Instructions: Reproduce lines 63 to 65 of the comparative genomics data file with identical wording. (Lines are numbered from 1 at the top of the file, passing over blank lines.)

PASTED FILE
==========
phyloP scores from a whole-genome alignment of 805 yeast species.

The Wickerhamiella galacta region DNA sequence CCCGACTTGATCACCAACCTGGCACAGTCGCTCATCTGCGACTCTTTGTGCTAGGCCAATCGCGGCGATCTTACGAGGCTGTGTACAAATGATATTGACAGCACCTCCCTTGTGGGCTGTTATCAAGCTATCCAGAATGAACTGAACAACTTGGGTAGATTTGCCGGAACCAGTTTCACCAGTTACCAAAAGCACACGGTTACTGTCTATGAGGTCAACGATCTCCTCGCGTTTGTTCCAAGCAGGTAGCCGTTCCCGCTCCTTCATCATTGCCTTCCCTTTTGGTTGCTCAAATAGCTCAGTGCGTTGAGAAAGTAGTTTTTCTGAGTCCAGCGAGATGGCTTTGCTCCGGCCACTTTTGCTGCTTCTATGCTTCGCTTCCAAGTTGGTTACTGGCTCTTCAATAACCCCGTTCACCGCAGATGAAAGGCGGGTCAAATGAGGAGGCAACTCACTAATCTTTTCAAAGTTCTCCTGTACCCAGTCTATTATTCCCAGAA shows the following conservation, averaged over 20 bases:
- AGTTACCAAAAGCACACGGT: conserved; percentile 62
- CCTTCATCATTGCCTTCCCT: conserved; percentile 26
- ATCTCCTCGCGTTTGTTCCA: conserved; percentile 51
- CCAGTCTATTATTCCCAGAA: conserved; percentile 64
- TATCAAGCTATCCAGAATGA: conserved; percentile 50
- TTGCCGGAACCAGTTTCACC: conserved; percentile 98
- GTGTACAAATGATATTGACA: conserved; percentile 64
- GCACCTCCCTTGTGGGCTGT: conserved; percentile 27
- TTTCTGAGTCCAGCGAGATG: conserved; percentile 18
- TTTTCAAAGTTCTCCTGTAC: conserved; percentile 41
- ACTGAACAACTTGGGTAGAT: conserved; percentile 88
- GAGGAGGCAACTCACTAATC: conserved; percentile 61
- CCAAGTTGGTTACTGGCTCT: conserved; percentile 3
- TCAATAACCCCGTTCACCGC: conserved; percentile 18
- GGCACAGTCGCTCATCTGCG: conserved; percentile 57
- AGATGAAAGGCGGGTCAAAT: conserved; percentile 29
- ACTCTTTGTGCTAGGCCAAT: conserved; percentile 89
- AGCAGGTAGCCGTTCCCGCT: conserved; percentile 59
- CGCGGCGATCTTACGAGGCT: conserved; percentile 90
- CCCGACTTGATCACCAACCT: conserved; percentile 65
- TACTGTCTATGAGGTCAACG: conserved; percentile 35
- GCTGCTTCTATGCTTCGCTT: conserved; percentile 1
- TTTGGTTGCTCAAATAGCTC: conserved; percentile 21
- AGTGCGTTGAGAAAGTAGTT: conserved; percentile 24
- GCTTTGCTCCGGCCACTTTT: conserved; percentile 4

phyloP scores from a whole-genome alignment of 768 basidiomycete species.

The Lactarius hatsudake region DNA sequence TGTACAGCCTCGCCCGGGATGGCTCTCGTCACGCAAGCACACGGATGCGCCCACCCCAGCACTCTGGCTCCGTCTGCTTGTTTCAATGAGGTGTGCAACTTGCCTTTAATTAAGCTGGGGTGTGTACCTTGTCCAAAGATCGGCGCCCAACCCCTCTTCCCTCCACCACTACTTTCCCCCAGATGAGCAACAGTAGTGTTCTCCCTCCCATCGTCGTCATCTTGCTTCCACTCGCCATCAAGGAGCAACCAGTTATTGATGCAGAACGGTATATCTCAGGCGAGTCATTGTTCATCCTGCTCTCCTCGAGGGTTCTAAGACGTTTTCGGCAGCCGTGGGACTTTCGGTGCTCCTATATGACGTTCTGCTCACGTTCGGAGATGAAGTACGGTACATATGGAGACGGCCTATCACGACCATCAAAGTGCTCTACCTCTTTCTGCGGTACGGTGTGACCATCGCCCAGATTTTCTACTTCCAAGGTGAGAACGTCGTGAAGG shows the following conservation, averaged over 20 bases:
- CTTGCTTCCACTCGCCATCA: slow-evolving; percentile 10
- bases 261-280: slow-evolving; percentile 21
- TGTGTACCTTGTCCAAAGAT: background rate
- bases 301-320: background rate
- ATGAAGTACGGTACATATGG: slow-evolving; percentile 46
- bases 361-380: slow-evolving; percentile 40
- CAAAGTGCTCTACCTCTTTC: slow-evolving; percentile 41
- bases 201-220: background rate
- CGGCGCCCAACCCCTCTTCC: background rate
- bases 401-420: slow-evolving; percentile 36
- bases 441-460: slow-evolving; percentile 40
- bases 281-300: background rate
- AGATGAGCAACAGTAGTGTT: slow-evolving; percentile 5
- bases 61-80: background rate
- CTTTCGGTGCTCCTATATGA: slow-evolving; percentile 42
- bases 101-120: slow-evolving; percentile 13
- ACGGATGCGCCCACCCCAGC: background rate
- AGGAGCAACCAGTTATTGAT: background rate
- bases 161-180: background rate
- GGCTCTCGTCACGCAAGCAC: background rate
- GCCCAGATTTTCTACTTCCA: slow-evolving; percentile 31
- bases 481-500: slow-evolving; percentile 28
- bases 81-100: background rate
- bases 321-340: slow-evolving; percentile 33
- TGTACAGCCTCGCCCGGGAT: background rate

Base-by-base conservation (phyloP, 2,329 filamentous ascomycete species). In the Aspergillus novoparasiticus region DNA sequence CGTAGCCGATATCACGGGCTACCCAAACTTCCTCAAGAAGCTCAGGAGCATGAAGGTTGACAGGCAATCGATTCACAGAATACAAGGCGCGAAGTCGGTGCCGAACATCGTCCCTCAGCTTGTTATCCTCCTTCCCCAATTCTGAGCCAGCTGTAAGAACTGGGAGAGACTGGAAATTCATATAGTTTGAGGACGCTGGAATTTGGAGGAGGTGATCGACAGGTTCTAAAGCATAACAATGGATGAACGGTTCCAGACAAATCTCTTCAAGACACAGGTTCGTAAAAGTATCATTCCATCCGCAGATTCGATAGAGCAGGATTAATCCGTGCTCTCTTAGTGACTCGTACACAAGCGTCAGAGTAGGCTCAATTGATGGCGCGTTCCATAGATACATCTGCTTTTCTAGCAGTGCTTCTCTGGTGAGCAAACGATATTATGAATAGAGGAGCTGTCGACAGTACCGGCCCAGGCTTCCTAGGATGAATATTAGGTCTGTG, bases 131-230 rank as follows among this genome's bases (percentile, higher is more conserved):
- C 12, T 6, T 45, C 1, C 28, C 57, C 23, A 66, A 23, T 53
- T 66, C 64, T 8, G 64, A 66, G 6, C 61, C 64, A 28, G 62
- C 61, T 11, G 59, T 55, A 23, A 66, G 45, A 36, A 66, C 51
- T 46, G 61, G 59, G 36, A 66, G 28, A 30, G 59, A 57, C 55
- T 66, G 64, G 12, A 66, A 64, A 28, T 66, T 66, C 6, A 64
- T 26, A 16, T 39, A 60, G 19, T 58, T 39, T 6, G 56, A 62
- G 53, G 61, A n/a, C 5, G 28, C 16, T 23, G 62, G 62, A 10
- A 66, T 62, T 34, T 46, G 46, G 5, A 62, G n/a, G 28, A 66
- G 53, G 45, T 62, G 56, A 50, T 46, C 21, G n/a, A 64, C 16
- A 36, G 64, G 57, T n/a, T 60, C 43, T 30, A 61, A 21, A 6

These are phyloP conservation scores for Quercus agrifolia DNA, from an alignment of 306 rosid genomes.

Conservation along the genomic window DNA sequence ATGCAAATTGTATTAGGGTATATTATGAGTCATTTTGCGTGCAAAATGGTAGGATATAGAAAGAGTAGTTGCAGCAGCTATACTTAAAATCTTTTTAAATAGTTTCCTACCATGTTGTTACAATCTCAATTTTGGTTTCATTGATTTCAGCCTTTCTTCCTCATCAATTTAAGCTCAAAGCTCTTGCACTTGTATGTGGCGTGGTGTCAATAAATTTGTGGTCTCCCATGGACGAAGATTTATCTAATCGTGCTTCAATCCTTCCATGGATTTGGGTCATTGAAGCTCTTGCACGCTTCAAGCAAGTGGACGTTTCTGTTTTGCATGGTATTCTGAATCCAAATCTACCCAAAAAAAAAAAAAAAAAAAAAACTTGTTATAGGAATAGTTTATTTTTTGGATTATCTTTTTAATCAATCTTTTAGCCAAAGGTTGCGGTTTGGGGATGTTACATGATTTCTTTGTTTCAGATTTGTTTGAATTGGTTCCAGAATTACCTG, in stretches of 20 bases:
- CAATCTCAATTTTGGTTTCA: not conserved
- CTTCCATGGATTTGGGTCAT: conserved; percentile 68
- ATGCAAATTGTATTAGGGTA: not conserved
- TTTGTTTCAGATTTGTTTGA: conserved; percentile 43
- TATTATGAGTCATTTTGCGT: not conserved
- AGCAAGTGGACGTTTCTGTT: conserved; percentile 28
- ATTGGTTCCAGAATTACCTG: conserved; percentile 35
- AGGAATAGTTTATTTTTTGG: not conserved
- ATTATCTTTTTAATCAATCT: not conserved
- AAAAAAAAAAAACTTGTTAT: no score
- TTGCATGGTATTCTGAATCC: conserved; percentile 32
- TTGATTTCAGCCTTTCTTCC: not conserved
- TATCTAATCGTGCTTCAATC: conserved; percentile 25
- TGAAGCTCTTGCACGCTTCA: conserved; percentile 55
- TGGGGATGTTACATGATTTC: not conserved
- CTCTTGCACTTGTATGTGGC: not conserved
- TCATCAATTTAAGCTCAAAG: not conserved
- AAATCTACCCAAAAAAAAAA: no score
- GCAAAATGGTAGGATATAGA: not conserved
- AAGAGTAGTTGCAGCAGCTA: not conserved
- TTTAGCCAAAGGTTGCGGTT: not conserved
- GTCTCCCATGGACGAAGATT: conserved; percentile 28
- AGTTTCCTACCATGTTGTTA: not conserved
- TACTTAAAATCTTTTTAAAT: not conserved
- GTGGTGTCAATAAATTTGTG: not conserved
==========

- A 66, T 62, T 34, T 46, G 46, G 5, A 62, G n/a, G 28, A 66
- G 53, G 45, T 62, G 56, A 50, T 46, C 21, G n/a, A 64, C 16
- A 36, G 64, G 57, T n/a, T 60, C 43, T 30, A 61, A 21, A 6